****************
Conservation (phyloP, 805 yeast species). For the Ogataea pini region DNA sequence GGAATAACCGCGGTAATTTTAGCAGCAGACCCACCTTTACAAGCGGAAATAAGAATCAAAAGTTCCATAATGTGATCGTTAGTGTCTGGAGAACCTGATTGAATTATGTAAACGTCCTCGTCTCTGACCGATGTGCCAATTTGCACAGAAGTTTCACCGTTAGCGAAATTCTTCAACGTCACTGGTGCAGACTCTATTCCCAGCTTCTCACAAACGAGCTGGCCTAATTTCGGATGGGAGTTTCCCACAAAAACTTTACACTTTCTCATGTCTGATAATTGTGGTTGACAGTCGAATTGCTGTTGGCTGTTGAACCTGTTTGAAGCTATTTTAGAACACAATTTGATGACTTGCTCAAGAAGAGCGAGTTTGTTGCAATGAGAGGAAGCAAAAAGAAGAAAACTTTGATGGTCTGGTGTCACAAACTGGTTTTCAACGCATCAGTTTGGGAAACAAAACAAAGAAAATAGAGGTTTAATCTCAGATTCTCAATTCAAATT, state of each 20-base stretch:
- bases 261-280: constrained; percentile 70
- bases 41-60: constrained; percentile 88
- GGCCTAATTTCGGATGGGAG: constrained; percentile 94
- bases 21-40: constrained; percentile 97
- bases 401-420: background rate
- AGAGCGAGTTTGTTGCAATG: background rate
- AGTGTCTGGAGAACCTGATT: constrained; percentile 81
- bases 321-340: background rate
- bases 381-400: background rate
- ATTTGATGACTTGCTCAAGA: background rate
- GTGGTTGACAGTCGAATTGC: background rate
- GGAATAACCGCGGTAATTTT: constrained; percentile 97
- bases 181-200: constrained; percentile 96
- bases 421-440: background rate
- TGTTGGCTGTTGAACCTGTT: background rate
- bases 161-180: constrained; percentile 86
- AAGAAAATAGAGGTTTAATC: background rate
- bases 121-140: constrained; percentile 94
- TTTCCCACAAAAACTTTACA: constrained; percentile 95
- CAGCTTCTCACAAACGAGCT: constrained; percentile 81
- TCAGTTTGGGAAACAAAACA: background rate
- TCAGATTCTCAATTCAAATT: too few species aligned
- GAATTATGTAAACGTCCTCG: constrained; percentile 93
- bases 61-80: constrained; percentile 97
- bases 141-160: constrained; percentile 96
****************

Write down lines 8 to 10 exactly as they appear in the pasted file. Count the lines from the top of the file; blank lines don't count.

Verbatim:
- AGTGTCTGGAGAACCTGATT: constrained; percentile 81
- bases 321-340: background rate
- bases 381-400: background rate